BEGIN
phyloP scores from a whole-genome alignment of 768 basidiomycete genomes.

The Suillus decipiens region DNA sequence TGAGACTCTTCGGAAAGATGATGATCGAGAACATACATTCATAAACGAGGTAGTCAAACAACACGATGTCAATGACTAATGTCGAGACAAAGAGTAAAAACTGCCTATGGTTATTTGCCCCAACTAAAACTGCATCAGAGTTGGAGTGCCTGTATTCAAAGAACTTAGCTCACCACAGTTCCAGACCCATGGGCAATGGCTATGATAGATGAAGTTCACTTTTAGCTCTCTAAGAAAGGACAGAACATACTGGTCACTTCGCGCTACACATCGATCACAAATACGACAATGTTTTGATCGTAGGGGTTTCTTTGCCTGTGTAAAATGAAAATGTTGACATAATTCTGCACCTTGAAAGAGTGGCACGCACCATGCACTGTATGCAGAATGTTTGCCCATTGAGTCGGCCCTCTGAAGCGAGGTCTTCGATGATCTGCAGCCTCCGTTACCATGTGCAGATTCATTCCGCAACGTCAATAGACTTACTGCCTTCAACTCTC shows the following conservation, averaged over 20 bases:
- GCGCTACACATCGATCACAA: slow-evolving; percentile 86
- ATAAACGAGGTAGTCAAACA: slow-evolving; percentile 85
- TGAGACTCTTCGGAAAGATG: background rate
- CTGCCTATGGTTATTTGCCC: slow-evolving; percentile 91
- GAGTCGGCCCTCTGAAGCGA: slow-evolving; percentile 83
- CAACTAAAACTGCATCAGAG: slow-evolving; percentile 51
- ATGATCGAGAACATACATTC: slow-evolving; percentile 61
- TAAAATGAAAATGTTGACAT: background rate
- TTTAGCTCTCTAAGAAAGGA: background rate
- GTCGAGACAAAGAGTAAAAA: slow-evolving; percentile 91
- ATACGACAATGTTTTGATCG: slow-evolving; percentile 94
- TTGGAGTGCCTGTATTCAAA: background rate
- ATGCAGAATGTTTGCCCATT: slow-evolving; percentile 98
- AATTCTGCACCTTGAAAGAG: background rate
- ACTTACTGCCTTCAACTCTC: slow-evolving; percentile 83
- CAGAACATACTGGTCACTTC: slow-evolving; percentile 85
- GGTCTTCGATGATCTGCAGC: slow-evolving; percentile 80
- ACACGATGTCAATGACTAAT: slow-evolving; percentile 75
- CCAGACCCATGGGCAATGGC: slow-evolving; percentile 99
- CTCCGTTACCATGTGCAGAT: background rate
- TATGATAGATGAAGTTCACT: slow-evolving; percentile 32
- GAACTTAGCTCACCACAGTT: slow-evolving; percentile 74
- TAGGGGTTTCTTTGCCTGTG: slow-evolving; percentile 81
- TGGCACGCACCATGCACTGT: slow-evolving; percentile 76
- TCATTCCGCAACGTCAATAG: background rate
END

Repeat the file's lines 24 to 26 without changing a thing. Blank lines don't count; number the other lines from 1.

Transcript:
- GAACTTAGCTCACCACAGTT: slow-evolving; percentile 74
- TAGGGGTTTCTTTGCCTGTG: slow-evolving; percentile 81
- TGGCACGCACCATGCACTGT: slow-evolving; percentile 76